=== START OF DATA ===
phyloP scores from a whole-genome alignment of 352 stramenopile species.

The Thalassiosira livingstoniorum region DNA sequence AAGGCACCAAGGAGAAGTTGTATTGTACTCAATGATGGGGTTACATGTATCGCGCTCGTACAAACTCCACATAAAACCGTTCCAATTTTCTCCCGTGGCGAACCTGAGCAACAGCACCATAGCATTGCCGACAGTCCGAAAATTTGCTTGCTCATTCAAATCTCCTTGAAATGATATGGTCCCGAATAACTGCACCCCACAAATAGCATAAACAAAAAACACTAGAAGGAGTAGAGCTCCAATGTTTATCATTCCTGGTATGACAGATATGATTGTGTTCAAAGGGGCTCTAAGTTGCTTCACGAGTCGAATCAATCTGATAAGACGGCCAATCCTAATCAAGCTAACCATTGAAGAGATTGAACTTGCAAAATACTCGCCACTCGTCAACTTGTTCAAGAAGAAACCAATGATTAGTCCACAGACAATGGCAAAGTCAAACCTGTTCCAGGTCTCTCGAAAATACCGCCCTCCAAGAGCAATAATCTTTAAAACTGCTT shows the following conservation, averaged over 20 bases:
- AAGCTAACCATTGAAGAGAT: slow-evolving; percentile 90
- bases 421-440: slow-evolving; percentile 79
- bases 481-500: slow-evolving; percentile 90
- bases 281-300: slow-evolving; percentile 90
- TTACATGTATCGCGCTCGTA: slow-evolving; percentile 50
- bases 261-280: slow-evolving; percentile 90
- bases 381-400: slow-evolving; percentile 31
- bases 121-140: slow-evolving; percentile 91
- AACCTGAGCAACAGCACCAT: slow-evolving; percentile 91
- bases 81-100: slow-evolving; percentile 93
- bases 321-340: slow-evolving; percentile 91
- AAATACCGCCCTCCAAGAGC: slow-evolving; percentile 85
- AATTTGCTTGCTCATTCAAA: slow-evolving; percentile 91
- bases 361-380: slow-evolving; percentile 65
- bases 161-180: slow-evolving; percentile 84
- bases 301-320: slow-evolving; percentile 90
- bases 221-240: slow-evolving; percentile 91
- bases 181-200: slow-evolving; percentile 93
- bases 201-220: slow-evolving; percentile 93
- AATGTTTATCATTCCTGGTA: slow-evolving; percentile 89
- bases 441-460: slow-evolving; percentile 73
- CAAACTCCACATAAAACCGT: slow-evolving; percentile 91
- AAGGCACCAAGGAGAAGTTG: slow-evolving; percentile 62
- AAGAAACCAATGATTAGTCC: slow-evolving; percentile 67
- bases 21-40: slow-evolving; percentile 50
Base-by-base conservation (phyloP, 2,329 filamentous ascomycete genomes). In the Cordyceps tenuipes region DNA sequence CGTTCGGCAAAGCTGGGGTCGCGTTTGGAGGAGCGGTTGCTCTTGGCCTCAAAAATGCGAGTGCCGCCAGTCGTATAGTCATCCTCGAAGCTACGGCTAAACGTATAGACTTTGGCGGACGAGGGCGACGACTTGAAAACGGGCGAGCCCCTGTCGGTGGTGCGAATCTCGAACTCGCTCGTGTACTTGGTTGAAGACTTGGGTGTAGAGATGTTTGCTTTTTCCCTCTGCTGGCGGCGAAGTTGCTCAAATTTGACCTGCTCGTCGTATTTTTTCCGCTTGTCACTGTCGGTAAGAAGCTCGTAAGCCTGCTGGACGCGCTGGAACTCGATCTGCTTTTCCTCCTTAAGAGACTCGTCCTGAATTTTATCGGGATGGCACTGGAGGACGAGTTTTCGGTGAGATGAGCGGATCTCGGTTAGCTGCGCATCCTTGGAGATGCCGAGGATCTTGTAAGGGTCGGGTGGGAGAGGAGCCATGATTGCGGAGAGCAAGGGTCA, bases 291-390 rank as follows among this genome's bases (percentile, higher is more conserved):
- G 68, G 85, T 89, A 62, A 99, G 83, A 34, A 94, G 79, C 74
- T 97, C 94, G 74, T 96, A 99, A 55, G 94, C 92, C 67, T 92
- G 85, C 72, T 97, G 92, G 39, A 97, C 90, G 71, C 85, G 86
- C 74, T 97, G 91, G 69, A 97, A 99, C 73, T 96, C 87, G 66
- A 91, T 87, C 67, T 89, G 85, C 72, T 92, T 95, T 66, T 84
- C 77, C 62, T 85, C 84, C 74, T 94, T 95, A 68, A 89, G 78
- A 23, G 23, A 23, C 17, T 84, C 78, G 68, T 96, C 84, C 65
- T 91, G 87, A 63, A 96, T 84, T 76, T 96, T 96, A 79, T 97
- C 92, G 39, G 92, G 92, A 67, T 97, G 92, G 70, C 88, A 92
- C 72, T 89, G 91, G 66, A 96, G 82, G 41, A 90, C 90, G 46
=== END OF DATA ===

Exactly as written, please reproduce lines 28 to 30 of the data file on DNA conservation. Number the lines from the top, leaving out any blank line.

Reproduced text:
Base-by-base conservation (phyloP, 2,329 filamentous ascomycete genomes). In the Cordyceps tenuipes region DNA sequence CGTTCGGCAAAGCTGGGGTCGCGTTTGGAGGAGCGGTTGCTCTTGGCCTCAAAAATGCGAGTGCCGCCAGTCGTATAGTCATCCTCGAAGCTACGGCTAAACGTATAGACTTTGGCGGACGAGGGCGACGACTTGAAAACGGGCGAGCCCCTGTCGGTGGTGCGAATCTCGAACTCGCTCGTGTACTTGGTTGAAGACTTGGGTGTAGAGATGTTTGCTTTTTCCCTCTGCTGGCGGCGAAGTTGCTCAAATTTGACCTGCTCGTCGTATTTTTTCCGCTTGTCACTGTCGGTAAGAAGCTCGTAAGCCTGCTGGACGCGCTGGAACTCGATCTGCTTTTCCTCCTTAAGAGACTCGTCCTGAATTTTATCGGGATGGCACTGGAGGACGAGTTTTCGGTGAGATGAGCGGATCTCGGTTAGCTGCGCATCCTTGGAGATGCCGAGGATCTTGTAAGGGTCGGGTGGGAGAGGAGCCATGATTGCGGAGAGCAAGGGTCA, bases 291-390 rank as follows among this genome's bases (percentile, higher is more conserved):
- G 68, G 85, T 89, A 62, A 99, G 83, A 34, A 94, G 79, C 74
- T 97, C 94, G 74, T 96, A 99, A 55, G 94, C 92, C 67, T 92